CLEVELAND — They're one surprise no one likes getting: medical bills.
And now we're hearing reports of unexpected charges and bills related to COVID-19.
3News Investigator Rachel Polansky uncovers the hefty expenses leaving some Americans in debt.
"Every time I took a few steps, I couldn't breathe. I was tired," said Carol Joiner, a mother, grandmother and Cleveland realtor.
60-year-old Carol Joiner talked with 3News from her hospital bed in March, just one day after she was diagnosed with COVID-19.
Joiner said her symptoms were so severe, she had to be admitted to Cleveland Clinic Marymount.
She spent one night there and then recovered from home, not thinking much about her visit until a few weeks later.
“I was used to going to Cleveland Clinic but when I did get a new insurance, I wasn't aware it was out of their network so I received bills and I'm thinking ugh,” said Joiner.
That "out of network" stay cost her $800 dollars.
Meanwhile, similar scenarios were playing out across the country.
Since the outbreak began, nearly 500,000 Americans have been hospitalized with COVID-19.
“I was confused and frustrated and upset,” said Melissa Szymanski.
Melissa Szymanski was admitted to a Connecticut hospital in March, fighting a high fever and cough.
At the time, the hospital was limiting COVID-19 tests and since wasn't considered "high risk," she didn't qualify.
She walked away with a $3,000 dollar medical bill.
“I've never seen a medical bill that high,” said Szymanski.
Since she was never officially diagnosed with COVID-19 at the hospital, her insurance carrier said she'd have to pay the high deductible on her plan.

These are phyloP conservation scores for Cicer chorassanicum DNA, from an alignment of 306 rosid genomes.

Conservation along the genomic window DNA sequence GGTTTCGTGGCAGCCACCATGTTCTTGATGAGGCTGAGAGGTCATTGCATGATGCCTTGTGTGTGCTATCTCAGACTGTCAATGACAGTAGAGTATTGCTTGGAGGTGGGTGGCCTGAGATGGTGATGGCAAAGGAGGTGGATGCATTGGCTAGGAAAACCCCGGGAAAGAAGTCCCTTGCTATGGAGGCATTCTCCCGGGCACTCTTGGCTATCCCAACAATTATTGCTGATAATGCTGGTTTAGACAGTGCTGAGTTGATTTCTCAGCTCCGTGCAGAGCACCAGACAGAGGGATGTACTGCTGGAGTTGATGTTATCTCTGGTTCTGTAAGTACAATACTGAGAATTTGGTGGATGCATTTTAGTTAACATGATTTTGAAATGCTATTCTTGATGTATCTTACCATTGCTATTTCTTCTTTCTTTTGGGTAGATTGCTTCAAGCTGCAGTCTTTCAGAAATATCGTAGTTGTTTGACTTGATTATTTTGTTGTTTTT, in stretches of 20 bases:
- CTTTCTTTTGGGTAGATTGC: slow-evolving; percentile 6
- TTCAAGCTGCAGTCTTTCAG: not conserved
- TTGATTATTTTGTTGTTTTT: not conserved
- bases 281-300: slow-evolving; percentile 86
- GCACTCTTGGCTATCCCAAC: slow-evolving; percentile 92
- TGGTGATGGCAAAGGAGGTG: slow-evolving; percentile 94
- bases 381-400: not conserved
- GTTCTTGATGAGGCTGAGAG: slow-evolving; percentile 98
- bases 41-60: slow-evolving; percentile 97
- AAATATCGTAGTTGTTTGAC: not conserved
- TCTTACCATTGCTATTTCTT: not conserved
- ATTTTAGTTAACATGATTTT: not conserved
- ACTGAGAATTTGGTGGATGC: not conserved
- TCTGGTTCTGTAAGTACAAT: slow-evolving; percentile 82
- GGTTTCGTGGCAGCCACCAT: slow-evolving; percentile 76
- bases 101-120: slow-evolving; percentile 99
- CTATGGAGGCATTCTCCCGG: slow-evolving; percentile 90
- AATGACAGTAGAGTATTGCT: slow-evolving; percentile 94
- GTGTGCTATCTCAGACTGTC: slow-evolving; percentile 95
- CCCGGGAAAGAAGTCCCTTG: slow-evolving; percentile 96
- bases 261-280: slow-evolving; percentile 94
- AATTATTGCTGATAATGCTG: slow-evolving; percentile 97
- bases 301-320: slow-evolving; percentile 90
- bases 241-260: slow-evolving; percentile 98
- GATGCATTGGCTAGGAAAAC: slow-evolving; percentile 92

“I expect we’ll see a tremendous amount of bills that people did not expect,” said Craig Antico, co-founder of RIP Medical Debt, a non-profit that helps pay off medical debt.
Antico was not surprised to hear about Carol and Melissa's experiences, telling 3News that people who are not able to get a COVID-19 test and people who receive out-of-network care are often the most vulnerable.
What should you do if you receive a surprise medical bill?
What should you do if you find yourself with a surprise bill in your mailbox? Well, you have some options.
“First, you should call the hospital up right away. Second, you should call your insurance company, if you have an insurance company,” said Antico.
That's exactly what Carol and Melissa did.
“I received the first bill, and I called. Then I received a second bill, and I kept calling my insurance,” said Joiner.
By calling, you can often work out a payment plan and sometimes, even negotiate the bill down to a lower amount.
Melissa got in touch with her hospital – and even got her state lawmakers involved.
“It's been a long process,” said Szymanski. “My best advice would be try your best to advocate for yourself.”
Carol’s insurance carrier did end up covering most of her expenses but she says even if they didn't, she would still go to the hospital again.
“My health was more important than a medical bill,” said Joiner.
Do not ignore medical bills. They will not go away and ignoring bills can damage your credit score, which means you could end up paying higher interest rates on future loans or credit cards.
If you receive a surprise medical bill related to COVID-19, 3News Investigates wants to hear about it. Email Rachel at firstname.lastname@example.org
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